2019 RFC applications now open

Our 18-week full time program begins April 29, 2019.

Visit to read the full program description and APPLY FOR OUR 2019 REGENERATIVE FARMING CERTIFICATE PROGRAM! 

We've been working hard through the last few months to refocus our program and make improvements based on the 2018 pilot. We are feeling strong and excited and can't wait to meet a whole new group of learners and growers this year. Please help us spread the word by checking us out on Facebook:
For immediate release: February 6, 2019

FREDERICTON — Today, the New Brunswick Anti-Shale Gas Alliance (NBASG) announced it has been accepted as an intervener in the Saskatchewan Court of Appeals reference case against the federal carbon tax. NBASGA will intervene in support of the federal government and against New Brunswick.

“Climate change is happening here and now, and it needs a fair, effective and immediate response,” says NBASGA’s Jim Emberger. Winter and summer flooding, storm surges from intense storms and sea level-rise, droughts, heat waves and other climate change effects are already disrupting the lives, livelihoods, and well being of New Brunswickers, and are predicted to get worse.

These extreme events put people in harm’s way, making climate change a public health issue. Thus,Canadian physicians participating in the 2018 Lancet assessment of climate changes and health have called for governments to “apply carbon pricing instruments as soon and as broadly as possible, enhancing ambition gradually in a predictable manner.” (1)

“No jurisdiction can be allowed to shirk its responsibility to cut carbon pollution and to keep its citizens safe from climate change’s devastating impacts,” says Emberger. The New Brunswick government’s plans to resurrect shale gas development and to pursue development of oil pipelines are evidence that it does not grasp the urgency and seriousness of the threats posed to our communities by climate change. It has also failed to develop its own carbon-pricing program to meet national minimum standards.

The federal government has the jurisdiction to implement international agreements and to set minimum standards on provinces to implement those agreements. Also, Section 7 of the Charter of Rights and Freedoms “guarantees the life, liberty and security of the person.” NBASGA, therefore, contends that the federal government has the jurisdiction, duty and obligation to set such minimum standards.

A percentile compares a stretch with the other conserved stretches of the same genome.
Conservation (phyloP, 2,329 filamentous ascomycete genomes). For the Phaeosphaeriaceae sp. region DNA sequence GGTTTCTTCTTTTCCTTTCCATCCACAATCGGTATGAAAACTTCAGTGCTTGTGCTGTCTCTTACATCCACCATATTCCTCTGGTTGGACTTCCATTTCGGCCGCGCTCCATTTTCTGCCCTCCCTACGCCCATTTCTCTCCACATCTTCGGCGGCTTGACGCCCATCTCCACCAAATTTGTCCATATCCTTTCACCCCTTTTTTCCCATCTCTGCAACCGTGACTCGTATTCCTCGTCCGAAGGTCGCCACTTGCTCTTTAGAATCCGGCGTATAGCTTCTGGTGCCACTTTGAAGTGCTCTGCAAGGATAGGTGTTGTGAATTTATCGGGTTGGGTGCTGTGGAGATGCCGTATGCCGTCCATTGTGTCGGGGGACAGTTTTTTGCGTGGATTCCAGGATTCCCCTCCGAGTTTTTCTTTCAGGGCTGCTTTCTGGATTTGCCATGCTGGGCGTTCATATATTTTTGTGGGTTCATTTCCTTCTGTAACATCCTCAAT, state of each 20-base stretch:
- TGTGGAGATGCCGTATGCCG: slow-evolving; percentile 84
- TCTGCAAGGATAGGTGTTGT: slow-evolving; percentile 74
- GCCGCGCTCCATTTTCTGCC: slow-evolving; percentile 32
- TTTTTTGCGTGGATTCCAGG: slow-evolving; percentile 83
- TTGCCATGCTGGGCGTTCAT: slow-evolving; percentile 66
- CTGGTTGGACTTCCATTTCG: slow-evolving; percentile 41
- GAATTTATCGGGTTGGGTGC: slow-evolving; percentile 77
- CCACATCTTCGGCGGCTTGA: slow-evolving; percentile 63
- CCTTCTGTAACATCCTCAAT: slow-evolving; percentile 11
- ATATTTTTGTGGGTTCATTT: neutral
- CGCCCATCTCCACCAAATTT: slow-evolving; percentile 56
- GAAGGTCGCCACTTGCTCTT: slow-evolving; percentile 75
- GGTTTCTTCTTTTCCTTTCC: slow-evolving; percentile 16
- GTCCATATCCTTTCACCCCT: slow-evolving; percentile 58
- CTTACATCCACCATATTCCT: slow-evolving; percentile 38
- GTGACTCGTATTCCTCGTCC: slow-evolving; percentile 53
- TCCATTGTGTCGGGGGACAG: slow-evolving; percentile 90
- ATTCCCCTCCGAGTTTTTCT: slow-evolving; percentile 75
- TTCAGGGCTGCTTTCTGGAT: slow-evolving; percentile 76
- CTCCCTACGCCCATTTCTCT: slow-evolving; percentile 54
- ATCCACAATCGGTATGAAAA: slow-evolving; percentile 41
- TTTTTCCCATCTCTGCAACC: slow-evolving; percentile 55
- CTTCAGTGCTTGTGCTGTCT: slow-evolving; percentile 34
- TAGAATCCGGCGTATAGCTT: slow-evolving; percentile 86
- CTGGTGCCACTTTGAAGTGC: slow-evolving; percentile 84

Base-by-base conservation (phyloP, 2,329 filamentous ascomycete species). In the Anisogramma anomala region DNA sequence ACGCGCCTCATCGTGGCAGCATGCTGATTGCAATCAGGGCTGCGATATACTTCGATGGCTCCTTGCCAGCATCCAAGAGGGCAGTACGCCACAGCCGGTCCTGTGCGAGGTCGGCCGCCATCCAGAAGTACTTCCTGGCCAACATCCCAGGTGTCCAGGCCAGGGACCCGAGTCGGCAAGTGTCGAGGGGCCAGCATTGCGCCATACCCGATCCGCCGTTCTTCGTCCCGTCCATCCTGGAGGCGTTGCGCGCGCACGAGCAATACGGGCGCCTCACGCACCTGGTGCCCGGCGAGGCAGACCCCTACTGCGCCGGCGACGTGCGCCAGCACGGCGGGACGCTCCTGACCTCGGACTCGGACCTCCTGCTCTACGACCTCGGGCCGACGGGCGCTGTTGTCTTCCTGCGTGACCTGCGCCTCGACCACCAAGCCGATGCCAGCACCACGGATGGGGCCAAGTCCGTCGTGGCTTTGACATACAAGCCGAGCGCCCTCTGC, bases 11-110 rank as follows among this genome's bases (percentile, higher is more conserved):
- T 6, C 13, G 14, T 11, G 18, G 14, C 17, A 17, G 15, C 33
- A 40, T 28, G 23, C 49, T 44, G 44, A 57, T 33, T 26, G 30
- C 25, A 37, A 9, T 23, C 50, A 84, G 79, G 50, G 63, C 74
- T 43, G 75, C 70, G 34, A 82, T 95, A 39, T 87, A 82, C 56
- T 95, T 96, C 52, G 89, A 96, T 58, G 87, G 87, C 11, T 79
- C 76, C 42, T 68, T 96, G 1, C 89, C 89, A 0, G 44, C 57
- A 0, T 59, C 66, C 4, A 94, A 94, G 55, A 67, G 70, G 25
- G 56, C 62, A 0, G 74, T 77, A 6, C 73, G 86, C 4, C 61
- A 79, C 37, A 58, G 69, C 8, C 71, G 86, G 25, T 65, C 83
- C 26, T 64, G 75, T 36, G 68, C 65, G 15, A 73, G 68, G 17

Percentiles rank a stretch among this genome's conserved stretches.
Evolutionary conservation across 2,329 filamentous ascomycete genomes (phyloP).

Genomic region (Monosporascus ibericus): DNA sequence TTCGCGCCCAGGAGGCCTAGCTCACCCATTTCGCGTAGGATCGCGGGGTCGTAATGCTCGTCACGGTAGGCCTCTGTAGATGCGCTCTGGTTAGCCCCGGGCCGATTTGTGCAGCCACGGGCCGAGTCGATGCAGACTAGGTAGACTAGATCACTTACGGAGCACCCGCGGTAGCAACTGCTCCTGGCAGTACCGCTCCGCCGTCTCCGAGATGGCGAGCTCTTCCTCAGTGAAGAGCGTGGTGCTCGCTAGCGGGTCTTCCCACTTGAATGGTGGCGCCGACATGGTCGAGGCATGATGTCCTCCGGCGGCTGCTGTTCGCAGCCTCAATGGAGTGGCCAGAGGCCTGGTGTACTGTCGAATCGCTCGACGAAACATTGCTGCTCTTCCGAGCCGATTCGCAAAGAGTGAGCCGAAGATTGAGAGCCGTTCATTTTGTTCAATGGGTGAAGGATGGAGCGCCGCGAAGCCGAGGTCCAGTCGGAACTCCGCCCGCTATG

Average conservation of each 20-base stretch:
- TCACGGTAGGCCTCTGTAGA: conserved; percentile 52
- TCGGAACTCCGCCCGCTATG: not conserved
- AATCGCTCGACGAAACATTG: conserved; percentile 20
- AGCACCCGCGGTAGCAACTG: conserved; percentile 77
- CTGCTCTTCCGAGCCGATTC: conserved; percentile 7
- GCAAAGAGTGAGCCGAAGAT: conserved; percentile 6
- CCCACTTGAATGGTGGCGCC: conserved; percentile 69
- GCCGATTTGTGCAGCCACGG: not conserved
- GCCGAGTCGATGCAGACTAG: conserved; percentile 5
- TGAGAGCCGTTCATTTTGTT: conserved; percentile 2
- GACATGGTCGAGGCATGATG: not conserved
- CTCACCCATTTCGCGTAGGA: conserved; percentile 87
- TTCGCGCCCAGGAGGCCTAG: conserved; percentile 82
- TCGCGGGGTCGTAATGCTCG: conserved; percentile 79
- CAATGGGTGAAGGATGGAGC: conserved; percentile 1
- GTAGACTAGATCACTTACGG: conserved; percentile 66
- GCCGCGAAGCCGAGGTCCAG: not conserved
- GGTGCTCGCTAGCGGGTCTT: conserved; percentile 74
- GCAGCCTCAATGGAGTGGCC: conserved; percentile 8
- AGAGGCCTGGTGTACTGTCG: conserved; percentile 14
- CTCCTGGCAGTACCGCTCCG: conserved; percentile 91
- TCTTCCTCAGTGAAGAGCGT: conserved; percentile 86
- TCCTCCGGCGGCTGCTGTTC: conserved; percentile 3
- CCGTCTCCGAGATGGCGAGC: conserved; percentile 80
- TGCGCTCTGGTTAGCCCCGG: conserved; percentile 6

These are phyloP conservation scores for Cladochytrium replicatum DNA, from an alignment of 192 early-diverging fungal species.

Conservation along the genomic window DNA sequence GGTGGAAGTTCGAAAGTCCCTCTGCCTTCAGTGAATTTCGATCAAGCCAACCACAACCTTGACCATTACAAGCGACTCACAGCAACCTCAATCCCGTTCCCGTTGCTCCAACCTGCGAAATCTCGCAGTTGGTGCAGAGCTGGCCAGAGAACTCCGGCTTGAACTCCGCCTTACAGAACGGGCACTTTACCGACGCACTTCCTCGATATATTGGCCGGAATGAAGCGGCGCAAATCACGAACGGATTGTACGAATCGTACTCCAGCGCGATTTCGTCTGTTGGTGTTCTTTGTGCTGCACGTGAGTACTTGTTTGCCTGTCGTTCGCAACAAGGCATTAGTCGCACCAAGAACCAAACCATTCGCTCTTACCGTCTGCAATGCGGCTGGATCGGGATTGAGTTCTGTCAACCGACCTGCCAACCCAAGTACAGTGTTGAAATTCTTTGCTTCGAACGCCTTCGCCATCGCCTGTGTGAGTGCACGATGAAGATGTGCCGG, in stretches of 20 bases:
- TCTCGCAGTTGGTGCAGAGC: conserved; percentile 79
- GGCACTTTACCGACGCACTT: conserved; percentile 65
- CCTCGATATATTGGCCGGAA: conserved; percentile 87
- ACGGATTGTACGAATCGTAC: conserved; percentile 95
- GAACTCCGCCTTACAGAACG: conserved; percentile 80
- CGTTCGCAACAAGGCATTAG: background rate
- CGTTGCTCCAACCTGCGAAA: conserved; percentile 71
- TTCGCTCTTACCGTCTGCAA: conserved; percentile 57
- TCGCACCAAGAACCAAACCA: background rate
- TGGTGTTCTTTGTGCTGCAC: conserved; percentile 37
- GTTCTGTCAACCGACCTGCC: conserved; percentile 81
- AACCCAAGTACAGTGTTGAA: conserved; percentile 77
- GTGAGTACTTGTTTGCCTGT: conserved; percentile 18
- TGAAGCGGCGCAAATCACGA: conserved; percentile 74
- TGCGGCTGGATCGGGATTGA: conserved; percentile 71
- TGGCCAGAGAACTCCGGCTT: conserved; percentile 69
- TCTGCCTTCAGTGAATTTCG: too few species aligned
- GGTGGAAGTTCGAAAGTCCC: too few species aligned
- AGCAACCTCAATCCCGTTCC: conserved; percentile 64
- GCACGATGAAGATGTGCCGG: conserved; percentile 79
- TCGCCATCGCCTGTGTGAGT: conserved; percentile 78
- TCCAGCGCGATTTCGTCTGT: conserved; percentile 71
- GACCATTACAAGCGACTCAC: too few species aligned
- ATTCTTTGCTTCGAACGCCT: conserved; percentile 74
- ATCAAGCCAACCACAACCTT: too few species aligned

Burning oil, coal and gas is harmful to our health and destabilizes the climate, regardless of where they are burned. Harmful emissions do not respect political borders drawn on a map. All provinces need to make polluters pay equally. That is the fairest approach.

Saskatchewan’s reference case will be heard by the province’s Court of Appeals on February 13th and 14th, 2019.

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For a summary of NBASGA’s affidavit arguments:

For more information or to arrange an interview, please contact:

Jim Emberger (English) 367-2658, 440-4255 (cell),
Denise Melanson (Français) 523-9467, 858-0321 (cell),



Join the Executive Committee of the Sierra Club Canada Foundation - Atlantic Canada Chapter (SCCF-ACC)

We are gathering people interested in serving on the Executive Committee of the Chapter (Executive Committee, Ex Com for short). These are the people who will lead our chapter and make decisions on everything from what campaigns we take on in our region to building capacity by growing our member and supporter base to where to hold our annual meeting. We need your help in finding the right people to lead our chapter.

The Atlantic Canada Chapter has members in all four Atlantic provinces (Newfoundland and Labrador, Prince Edward Island, Nova Scotia and New Brunswick), the territories of Innus (Montagnais), Nunatsiavut, NunatuKavut, Wabanaki (Dawnland Confederacy), and Wolastokuk (Maliseet).

Its activities include nature immersion and forest school programming (Wild Child), wildlife protection and collision prevention (Watch for Wildlife), stopping offshore oil and gas development in the Gulf of St. Lawrence and protecting marine life, reducing the impacts of mines and quarries on the environment and communities, and engaging in energy policy and solutions with the aim of addressing climate change.

All members are invited to make a nomination of any member (including yourself) to be a candidate for positions on the Executive Committee of the SCCF-ACC. Nominations will be used by the nominations committee to put together a slate of candidates for this year.

The term of office for these positions will be two years, and is limited to three consecutive two-year terms (i.e. 6 years). On a practical level, being an Ex Com member means taking part in at least 10 meetings per year. These are usually about once per month (most by conference call) to organize and run the activities of the SCC-ACC, including the Annual General Gathering.

This may also involve taking on a position as an officer (Treasurer, Secretary) and/or chair of a committee, and there will be continuous opportunity to be active in various campaigns and projects.